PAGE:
The PCs were never sure that Ieana was actually Yarzoth or if Yarzoth was just controlling her. Yarzoth fled into the small room as mist, then posed as Ieana, acting helpless but dominated by the serpentfolk. She was begging at the hole in the ceiling, "please, take me with you, mistress!" When the PCs had taken Ieana essentially captive since they thought she was dominated, at some point when in sight of the nearby bay, they caught a glimpse of a smart major image: Yarzoth being eaten by a shark.
From there, Ieana "suddenly snapped out of it" and started telling the PCs about her "harrowing ordeal." Nobody can beat Yarzoth's bluff score at level 3 or 4. Then, she offers to help the PCs with the research they found, since she is a scholar and all, and essentially uses them the whole time to get her to Savith-Yhi.
"The amount of damage not taken by the warded creature is taken by you."
Barbarian takes 50, transfers 50 to the Cleric.
The Cleric takes half damage (25), and the Paladin and Inquisitor each take the amount of damage not taken by the Cleric.
I hope for the Paladin and Inquisitor's sakes that the party doesn't get hit by a fireball or something...
For reference, Haunting Mist.
School illusion (figment) [fear, shadow]; Level bard 2, sorcerer/wizard 2, witch 2
Components V, S
Casting Time 1 standard action
Range 20 ft.
Effect cloud spreads in 20-ft. radius, 20 ft. high
Duration 1 minute/level (D)
Saving Throw Will partial (see text); Spell Resistance no
An illusion of misty vapor inhabited by shadowy shapes arises around you. It is stationary. The illusory mist obscures all sight, including darkvision, beyond 5 feet. A creature 5 feet away has concealment (attacks have a 20% miss chance). Creatures farther away have total concealment (50% miss chance, and the attacker cannot use sight to locate the target). All creatures within the mist must save or take 1d2 points of Wisdom damage and gain the shaken condition. The shaken condition lasts as long as the creature remains in the mist.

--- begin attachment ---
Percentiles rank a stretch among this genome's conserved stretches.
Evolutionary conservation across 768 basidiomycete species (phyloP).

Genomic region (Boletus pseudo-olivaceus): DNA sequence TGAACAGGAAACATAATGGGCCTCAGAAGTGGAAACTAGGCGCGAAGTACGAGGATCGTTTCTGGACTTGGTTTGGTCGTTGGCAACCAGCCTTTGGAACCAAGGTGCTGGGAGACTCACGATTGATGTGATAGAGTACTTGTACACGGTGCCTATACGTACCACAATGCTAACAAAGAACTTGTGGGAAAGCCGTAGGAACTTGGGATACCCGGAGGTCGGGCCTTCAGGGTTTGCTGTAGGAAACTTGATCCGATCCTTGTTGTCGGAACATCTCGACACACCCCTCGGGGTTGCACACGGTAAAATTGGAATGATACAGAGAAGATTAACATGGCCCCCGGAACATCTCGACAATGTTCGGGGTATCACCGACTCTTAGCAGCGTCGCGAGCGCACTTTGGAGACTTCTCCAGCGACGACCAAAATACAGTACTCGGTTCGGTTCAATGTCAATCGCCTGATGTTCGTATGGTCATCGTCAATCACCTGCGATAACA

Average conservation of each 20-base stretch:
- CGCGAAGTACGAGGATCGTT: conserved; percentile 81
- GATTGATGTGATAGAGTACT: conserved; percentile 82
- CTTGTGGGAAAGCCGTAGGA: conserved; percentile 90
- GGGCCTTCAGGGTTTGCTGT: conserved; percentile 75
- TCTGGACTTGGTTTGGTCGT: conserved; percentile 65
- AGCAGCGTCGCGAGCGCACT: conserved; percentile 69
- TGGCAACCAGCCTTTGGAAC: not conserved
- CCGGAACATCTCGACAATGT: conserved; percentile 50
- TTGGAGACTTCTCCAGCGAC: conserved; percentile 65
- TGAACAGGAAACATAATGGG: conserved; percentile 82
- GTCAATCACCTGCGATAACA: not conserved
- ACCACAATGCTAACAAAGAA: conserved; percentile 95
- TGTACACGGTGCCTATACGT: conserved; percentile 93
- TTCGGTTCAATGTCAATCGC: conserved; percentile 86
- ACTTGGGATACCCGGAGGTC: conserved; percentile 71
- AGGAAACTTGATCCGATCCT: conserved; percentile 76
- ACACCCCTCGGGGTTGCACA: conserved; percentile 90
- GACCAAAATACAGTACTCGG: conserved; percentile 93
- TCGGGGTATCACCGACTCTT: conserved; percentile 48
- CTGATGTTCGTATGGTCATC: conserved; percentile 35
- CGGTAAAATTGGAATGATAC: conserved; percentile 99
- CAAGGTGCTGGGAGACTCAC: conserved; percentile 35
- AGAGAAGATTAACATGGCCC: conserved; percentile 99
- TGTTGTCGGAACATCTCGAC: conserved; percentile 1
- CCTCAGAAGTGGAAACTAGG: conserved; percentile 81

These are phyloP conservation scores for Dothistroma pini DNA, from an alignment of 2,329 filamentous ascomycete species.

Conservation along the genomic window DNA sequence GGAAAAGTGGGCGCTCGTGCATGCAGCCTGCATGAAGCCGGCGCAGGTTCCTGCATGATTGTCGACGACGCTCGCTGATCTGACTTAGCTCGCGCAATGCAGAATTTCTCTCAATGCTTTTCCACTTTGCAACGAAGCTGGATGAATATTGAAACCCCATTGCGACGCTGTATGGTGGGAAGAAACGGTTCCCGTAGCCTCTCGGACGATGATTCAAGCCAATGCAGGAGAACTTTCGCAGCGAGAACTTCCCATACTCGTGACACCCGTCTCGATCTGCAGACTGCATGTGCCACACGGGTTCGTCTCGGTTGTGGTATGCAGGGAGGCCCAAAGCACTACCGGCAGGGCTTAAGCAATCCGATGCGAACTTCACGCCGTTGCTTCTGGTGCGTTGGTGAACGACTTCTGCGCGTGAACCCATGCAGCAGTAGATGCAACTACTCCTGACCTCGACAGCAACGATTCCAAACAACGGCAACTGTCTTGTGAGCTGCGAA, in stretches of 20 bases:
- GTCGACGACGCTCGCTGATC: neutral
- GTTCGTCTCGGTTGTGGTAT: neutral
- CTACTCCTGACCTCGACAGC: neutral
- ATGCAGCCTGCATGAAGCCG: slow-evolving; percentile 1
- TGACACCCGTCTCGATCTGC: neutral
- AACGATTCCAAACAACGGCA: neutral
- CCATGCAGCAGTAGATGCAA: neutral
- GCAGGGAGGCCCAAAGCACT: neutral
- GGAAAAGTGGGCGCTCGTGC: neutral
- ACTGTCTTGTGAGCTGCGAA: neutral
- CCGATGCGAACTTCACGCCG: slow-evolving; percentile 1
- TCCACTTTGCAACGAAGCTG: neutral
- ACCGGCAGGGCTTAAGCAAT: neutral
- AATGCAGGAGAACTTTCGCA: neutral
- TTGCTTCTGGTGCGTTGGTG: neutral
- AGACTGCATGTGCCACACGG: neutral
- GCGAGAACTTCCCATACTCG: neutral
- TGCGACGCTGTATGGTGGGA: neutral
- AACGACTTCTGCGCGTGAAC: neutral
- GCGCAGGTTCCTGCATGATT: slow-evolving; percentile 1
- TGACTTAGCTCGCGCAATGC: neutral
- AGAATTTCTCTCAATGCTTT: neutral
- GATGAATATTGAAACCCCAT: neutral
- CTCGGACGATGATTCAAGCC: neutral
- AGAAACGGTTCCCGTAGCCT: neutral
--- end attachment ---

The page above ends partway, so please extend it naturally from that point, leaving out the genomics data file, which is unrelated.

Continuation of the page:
My questions are thus:
1) This is a figment and the mist is explicitly called an illusion, but the save is not noted as a disbelief save. Is that correct? Is it not possible to disbelieve the mist?
2) If it's not possible to disbelieve the mist, then is there any other way to protect your allies from it other than them not standing in it?
3) If it's not possible to disbelieve the mist, then does that mean deals Wisdom damage to you and shakes you? The effect is centered on you, after all.
I really want to like this spell, but it seems like without the (disbelief) tag on that save, it's worse than useless.
Why does the person in the mist not receive penalties? He is looking through the mist as well.
Because he's not looking through mist due to the way "squares" work. I'm not going to argue the point, though, because I think squares are stupid anyway and totally hate using the battlemap, anyway.
I can very easily see a guy standing in mist peeking his head out to attack, though.
The Rot Grub wrote:
Whereas that tells me that propping it for stability is the description of what is happening while you are spending a full round action.
There's nothing official, but logically, I'd definitely rule it the way the two GMs did. You get concealment for being in the mist--if you're not in the mist, no concealment. That said, you could only be seen at all by someone at the edge of the mist, since they couldn't see through any squares of mist.
Why would it say "each sound affecting one target (within 30ft)" if they intended to allow it to affect the same target?
Because they don't want you to think that the sounds can affect more than one target each.
So, frustratingly, I can't get the link to his post for some reason, but I found a post where I quoted him and linked to the post.
Right, you roll it, figure out your total, and then you decide to reroll or not before you find out if your total beat the SR.